Accounting for Weather Ahead of Corn & Soybean Plant 2019
Through the middle of March, corn and soybean prices continue to be challenged by talks (read: rumours) of trade war negotiations and increased weather volatility. While we’ve seen some swings higher and lower throughout the course of the first calendar quarter of 2019, corn and soybean prices aren’t all that different from where they started the year at.
While the mid-March snowstorm and flooding across the American Plains was scary to experience, let alone watch from afar, it doesn’t look like the volatile weather is done yet. The National Weather Service says that water levels are expected to rise throughout this week and into next as the combination of melting snow and rain has overcome levies and dams to create a wide path of destruction, especially in Nebraska. Today, I think that the market is starting to factor in some of this volatile weather, especially since it’s expected to continue through to the end of March.
Worth mentioning is INTL FC Stone’s most recent acreage estimates for Plant 2019. They’re forecasting corn acres seeded in the U.S. will come in at 90.4 million while soybean acreage will only drop to 87.7 million. For the record, out of all the estimates available, this is the highest number for soybeans and the lowest for corn.
For comparison, the last acreage estimate from the USDA at their February Ag Outlook Forum in February was for 92 million acres of corn and 85 million acres of soybeans. For perspective, American farmers planted 89.1 million acres of corn and 89.2 million acres of soybeans last year. We’ll get the next Prospective Plantings report from the USDA on Friday, March 29th at 12PM EST.
March’s Weather Brought Good and Bad
One thing can could potentially lift corn and soybean prices higher is the risk that this recent weather is bringing to the start of Plant 2019. This winter has surely been one of the more extreme ones for most of the American Midwest as the region continues to get regular dumps of precipitation. When all added up though, for a lot of North Dakota, Wisconsin, Iowa, and Illinois, this winter has been one of the wettest (read: combination of rain and snow) in nearly 130 years.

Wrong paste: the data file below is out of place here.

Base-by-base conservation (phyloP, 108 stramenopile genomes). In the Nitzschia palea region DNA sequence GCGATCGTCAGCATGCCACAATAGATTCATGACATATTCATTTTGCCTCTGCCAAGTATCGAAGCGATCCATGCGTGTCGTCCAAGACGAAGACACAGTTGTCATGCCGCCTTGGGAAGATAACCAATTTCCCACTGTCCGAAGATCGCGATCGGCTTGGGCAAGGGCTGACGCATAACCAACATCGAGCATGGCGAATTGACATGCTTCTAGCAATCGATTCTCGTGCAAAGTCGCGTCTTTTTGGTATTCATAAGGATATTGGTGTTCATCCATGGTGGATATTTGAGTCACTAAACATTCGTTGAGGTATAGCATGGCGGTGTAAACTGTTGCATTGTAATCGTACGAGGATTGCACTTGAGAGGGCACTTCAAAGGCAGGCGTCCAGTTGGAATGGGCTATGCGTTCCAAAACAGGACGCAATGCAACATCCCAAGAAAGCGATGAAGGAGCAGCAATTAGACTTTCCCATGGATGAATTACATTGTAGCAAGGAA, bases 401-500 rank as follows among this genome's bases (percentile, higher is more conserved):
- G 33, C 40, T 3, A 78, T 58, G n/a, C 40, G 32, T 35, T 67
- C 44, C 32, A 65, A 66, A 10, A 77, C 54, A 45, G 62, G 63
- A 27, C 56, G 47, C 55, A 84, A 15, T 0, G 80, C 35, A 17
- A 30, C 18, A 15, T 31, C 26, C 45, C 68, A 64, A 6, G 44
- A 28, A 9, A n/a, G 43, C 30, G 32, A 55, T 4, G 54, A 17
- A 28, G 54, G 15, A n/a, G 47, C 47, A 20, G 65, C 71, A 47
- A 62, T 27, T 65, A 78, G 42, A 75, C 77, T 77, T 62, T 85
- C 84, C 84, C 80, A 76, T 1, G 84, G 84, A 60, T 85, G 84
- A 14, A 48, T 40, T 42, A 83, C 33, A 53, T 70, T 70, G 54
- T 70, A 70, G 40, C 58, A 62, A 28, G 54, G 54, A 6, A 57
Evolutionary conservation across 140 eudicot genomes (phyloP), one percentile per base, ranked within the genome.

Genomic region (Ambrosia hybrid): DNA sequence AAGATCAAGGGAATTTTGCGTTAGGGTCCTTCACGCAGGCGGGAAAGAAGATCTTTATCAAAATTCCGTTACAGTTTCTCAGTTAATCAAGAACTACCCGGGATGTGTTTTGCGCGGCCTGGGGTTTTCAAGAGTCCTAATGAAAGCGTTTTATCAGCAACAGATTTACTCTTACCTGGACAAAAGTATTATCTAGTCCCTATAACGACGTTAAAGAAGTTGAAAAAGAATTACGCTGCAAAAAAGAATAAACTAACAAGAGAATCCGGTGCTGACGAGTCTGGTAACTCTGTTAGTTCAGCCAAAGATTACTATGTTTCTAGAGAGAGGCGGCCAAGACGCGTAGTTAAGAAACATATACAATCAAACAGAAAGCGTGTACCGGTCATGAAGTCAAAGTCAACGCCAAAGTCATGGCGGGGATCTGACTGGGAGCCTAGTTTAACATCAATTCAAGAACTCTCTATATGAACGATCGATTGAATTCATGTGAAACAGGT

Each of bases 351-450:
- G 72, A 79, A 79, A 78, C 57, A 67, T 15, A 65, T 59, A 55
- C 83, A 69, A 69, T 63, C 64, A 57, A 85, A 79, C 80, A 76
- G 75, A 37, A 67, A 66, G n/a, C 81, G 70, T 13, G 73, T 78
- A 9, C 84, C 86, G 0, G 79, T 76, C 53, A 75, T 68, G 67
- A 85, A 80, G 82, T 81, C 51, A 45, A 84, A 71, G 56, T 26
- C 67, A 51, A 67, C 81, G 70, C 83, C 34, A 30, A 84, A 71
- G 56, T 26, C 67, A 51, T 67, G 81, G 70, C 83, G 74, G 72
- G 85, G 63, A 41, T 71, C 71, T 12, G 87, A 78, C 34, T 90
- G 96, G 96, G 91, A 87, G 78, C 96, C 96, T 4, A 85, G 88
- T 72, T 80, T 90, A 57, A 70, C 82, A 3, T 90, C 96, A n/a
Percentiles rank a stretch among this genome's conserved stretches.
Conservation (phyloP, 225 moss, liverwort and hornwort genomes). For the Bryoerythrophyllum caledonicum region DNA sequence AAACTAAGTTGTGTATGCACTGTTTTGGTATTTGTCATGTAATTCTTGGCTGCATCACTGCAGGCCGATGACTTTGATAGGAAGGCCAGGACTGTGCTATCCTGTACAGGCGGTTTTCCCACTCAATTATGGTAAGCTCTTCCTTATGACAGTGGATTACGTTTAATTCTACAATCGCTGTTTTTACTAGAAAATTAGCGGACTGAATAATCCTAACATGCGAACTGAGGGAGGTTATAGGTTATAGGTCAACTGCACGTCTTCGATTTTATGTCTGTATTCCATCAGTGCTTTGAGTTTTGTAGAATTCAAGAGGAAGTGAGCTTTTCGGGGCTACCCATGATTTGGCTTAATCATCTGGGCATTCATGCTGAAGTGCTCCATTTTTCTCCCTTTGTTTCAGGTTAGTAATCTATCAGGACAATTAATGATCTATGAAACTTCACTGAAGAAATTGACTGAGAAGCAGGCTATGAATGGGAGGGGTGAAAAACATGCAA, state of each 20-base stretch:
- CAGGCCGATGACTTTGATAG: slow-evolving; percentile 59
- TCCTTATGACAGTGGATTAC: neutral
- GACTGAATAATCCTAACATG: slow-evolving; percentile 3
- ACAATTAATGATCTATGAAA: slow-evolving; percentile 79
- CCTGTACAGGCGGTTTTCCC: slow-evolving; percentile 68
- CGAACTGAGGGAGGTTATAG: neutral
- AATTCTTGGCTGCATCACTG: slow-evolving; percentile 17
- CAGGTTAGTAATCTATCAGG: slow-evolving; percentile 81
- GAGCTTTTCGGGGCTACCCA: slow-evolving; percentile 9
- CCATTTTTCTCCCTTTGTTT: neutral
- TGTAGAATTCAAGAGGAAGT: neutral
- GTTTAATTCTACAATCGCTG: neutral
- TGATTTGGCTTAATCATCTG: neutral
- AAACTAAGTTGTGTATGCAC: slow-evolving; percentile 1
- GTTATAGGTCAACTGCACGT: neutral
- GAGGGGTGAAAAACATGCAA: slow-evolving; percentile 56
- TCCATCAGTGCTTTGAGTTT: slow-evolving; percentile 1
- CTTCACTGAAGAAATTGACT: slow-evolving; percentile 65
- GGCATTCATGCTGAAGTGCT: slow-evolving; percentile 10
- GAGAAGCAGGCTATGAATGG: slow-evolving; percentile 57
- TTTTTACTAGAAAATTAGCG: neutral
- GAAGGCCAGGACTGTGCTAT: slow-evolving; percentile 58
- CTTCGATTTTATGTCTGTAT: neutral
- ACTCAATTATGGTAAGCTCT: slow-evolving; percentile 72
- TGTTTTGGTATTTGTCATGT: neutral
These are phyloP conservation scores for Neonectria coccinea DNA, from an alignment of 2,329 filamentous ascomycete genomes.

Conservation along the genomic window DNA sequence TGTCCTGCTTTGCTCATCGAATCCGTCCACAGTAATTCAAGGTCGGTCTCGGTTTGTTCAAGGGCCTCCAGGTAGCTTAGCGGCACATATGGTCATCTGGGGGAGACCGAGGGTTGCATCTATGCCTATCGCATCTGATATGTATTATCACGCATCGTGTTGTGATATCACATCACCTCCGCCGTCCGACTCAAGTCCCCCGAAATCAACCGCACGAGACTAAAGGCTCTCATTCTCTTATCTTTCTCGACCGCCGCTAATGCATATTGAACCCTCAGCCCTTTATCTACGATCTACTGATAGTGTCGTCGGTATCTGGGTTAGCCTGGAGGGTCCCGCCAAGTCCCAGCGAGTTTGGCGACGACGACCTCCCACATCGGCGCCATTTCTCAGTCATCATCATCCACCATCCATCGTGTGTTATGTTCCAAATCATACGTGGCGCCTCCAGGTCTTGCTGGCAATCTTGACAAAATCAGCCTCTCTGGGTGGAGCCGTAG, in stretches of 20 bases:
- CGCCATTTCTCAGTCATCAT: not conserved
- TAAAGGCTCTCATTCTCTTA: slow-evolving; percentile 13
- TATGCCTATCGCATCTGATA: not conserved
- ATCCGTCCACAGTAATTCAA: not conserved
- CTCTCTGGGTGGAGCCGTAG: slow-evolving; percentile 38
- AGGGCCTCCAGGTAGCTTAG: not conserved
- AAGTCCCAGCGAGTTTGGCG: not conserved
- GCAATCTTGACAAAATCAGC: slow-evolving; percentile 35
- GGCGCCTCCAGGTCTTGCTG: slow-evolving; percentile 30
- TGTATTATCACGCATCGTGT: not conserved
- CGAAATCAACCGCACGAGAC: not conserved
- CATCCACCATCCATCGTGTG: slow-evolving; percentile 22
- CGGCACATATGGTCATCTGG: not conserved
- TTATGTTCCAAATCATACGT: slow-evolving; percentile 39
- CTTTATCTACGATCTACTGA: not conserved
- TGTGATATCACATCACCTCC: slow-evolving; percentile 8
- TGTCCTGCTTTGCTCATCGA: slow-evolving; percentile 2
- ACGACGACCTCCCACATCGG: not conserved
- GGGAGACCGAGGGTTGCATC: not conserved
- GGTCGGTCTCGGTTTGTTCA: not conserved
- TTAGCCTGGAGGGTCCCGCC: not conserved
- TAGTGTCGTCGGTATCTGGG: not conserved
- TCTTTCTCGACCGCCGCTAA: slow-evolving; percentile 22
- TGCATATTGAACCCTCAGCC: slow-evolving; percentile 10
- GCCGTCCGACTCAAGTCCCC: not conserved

This includes last week’s major storm that caused white-outs in the north and flooding through the Cornbelt. Of course, this has had a very detrimental impact on calving season. The subsequent question is whether these acres will get dried up in time for optimal seeding dates for Plant 2019.
Moving forward, it’s expected that the volatile weather will continue through to the end of March. This confirms the theory that I posited last week that a solid start to Plant 2019 was becoming less of a certainty and more of a question mark. That being said, we need to stay on top of our grain marketing as the highs of the market usual appear some time between late May and early July. At this point though, it’ll likely be a “wait-and-see” approach with a hope that warmer temperatures in April will be above-average and fields will dry out faster.
WASDE Changes Weather Corn Prices
In the March WASDE report on Friday, March 8th, corn markets saw the most surprising changes and the impact was fund speculators increasing their net short position to the highest in at least five years. This could be blamed on seasonality but also that the USDA raised 2018/19 ending stocks by 100 million bushels thanks to exports being reduced by 75 million bushels and ethanol demand by 25 million bushels.
Worth noting on the ethanol front is some of the work by the Trump administration pave the way for ethanol sales and blending to take place year-round. Ironically, it was just announced that, in 2018, ethanol consumption fell for the first time in 20 years. This was as the overall gasoline blend rate dropped from 10.13% ethanol in 2017 to 10.07% last year.